Study Finds Location of New Trees Important Factor When Considering Carbon Offset Projects
Planting and protecting trees -- which trap and absorb carbon dioxide as they grow -- can help to remove carbon dioxide from the atmosphere. However, a new study suggests that, as a way to fight global warming, the effectiveness of this strategy depends heavily on where these trees are planted.
The new study, which combines climate and carbon-cycle effects of large-scale deforestation in a fully interactive three-dimensional climate-carbon model, confirms that planting more tropical rainforests could help slow global warming worldwide.
The research, led by Lawrence Livermore National Laboratory (LLNL) atmospheric scientist Govindasamy Bala, appears in the April 9-13 online edition of the Proceedings of the National Academy of Sciences.
According to the study, new forests in mid- to high-latitude locations could actually create a net warming. Specifically, more trees in mid-latitude locations like the United States and most of Europe would only create marginal benefits from a climate perspective. But those extra trees in the boreal forests of Canada, Scandinavia and Siberia could actually be counterproductive, Bala said.
Forests affect climate in three different ways: they absorb the greenhouse gas -- carbon dioxide -- from the atmosphere and help keep the planet cool; they evaporate water to the atmosphere and increase cloudiness, which also helps keep the planet cool; and they are dark and absorb sunlight (the albedo effect), warming the Earth. Previous climate change mitigation strategies that promote planting trees have taken only the first effect into account.
"Our study shows that only tropical rainforests are strongly beneficial in helping slow down global warming," Bala said. "It is a win-win situation in the tropics because trees in the tropics, in addition to absorbing carbon dioxide, promote convective clouds that help to cool the planet. In other locations, the warming from the albedo effect either cancels or exceeds the net cooling from the other two effects."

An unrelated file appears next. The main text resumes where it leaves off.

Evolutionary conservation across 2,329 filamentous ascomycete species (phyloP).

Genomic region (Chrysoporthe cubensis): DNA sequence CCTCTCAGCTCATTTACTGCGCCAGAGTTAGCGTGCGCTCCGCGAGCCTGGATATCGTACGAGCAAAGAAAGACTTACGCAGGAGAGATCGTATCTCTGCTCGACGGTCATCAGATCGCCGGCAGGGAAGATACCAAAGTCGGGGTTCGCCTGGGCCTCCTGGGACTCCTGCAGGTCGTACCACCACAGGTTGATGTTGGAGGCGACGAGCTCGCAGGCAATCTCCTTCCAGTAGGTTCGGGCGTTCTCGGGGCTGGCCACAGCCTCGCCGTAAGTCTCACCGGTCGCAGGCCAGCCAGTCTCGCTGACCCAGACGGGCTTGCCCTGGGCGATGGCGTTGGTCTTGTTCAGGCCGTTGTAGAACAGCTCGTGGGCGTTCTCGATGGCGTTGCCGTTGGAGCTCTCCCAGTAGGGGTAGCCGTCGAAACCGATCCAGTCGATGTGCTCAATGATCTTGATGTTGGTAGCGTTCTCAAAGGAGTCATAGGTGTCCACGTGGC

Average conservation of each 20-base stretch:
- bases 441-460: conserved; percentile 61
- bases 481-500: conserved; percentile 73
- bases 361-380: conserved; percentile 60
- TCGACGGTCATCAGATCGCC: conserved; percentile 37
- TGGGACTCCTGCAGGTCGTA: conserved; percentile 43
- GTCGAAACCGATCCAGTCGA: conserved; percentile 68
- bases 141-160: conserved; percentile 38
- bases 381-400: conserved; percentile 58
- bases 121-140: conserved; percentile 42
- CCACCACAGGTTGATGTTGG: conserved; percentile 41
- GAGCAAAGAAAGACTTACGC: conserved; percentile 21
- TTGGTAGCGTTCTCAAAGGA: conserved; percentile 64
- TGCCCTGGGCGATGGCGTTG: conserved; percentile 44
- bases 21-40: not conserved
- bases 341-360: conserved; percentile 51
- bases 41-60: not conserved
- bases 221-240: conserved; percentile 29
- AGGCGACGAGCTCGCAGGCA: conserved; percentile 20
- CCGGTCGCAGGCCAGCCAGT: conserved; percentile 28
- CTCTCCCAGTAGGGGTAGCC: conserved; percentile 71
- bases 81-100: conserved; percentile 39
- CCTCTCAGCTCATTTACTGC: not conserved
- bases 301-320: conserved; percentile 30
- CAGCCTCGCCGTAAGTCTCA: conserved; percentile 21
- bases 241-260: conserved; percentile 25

Other researchers from the Carnegie Institution, Stanford and Université Montpellier II, France also contributed to the report.
The study concludes that by the year 2100, forests in mid- and high-latitudes will make some places up to 10 degrees Fahrenheit warmer than would have occurred if the forests did not exist.
The authors caution that the cooling from deforestation outside the tropics should not be viewed as a strategy for mitigating climate change. "Preservation of ecosystems is a primary goal of preventing global warming, and the destruction of ecosystems to prevent global warming would be a counterproductive and perverse strategy," said Ken Caldeira, from the Carnegie Institution and a co-author of this report.
"Apart from their role in altering the planet's climate, forests are valuable in many other aspects," Bala said. "Forests provide natural habitat to plants and animals, preserve the biodiversity, produce economically valuable timber and firewood, protect watersheds and indirectly prevent ocean acidification.
"In planning responses to global challenges, it is important to pursue broad goals and avoid narrow criteria that may lead to environmentally harmful consequences," Caldeira said.
For more information, contact LLNL at http://www.llnl.gov.
This article originally appeared in the 04/01/2007 issue of Environmental Protection.